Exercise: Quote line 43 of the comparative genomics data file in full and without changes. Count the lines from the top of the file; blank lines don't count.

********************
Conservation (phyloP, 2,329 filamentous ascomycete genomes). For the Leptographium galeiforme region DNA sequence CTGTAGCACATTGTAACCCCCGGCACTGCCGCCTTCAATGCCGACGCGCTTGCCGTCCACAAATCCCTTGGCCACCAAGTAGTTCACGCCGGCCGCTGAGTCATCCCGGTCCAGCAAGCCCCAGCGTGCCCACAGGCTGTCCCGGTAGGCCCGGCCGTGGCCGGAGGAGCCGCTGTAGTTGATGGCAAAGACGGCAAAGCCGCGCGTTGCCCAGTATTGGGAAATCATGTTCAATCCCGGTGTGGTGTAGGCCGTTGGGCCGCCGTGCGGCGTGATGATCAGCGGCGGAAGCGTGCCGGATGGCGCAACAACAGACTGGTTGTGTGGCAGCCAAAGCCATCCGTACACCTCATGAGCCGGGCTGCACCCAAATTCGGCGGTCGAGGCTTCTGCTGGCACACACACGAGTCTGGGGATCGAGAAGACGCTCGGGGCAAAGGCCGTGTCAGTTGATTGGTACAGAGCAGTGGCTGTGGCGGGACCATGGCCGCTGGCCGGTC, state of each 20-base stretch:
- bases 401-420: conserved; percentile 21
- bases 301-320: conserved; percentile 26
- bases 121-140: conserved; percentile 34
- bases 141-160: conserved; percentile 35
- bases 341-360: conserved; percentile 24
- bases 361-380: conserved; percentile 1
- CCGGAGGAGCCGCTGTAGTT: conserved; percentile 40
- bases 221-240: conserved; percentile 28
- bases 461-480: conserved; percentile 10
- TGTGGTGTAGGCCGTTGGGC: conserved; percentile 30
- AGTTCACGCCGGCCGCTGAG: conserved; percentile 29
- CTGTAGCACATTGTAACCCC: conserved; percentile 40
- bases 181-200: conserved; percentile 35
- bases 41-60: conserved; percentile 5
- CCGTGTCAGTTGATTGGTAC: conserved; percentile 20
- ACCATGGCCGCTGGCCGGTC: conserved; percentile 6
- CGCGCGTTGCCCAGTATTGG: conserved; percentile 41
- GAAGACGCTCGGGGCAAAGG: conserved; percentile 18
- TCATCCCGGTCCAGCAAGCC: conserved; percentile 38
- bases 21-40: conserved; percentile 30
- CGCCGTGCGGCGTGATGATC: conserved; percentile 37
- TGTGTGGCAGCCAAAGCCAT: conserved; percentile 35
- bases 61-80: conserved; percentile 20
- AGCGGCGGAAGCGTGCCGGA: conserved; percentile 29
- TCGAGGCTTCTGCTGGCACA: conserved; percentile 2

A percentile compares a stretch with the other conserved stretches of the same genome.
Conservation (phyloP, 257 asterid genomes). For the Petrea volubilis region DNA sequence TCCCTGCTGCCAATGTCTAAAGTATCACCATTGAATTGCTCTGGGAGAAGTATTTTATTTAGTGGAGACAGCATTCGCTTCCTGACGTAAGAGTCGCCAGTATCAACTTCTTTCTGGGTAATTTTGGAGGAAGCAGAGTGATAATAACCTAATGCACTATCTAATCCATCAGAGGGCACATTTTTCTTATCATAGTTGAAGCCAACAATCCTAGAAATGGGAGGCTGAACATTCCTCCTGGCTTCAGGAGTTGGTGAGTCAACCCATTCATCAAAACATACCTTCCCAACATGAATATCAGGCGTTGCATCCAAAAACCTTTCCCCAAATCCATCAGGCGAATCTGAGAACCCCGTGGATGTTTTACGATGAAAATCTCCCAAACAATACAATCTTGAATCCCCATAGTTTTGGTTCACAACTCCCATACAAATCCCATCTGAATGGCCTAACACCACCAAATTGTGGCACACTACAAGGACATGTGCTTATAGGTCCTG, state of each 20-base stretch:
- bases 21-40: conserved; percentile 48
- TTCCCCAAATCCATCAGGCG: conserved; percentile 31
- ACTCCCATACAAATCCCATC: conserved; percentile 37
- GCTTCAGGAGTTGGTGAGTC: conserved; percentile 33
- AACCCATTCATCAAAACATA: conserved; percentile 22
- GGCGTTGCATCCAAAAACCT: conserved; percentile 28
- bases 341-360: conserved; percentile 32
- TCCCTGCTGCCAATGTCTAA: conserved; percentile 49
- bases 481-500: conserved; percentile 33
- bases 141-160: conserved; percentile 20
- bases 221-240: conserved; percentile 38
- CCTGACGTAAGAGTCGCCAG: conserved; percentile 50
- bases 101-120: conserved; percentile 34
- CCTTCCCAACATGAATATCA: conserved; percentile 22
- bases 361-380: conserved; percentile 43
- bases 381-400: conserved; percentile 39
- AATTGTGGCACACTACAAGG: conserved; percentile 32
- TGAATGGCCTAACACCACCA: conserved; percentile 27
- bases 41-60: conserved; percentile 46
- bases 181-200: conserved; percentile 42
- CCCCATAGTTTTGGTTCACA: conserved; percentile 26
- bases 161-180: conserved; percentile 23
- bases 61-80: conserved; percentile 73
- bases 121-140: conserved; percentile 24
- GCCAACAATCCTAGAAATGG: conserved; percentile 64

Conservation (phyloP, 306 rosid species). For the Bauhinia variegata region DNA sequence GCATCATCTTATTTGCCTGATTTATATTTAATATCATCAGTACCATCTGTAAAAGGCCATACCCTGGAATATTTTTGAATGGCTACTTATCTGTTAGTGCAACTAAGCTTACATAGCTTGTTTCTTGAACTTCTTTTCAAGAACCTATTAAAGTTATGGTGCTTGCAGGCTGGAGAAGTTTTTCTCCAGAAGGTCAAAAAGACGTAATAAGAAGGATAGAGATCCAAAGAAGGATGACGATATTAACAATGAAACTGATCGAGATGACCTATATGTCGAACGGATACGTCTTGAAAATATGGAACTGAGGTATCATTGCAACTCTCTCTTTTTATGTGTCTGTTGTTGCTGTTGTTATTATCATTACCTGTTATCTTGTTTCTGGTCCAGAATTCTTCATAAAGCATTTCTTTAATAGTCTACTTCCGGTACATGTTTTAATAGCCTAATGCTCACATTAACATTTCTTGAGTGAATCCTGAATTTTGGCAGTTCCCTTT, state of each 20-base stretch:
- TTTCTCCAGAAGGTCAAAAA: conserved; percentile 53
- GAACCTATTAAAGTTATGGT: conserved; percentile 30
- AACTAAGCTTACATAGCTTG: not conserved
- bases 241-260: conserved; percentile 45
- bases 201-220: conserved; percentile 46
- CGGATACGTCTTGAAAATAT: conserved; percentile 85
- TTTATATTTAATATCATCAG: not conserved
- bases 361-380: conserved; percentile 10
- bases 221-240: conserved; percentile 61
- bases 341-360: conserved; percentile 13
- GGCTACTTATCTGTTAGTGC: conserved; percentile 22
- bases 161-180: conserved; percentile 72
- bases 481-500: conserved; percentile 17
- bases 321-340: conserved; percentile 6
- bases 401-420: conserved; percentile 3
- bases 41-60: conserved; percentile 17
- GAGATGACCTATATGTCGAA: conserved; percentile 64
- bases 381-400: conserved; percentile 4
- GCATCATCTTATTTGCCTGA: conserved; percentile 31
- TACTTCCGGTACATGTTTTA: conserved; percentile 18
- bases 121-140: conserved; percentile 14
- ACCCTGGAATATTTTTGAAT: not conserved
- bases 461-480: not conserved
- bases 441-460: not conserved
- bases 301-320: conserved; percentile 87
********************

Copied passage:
- bases 361-380: conserved; percentile 43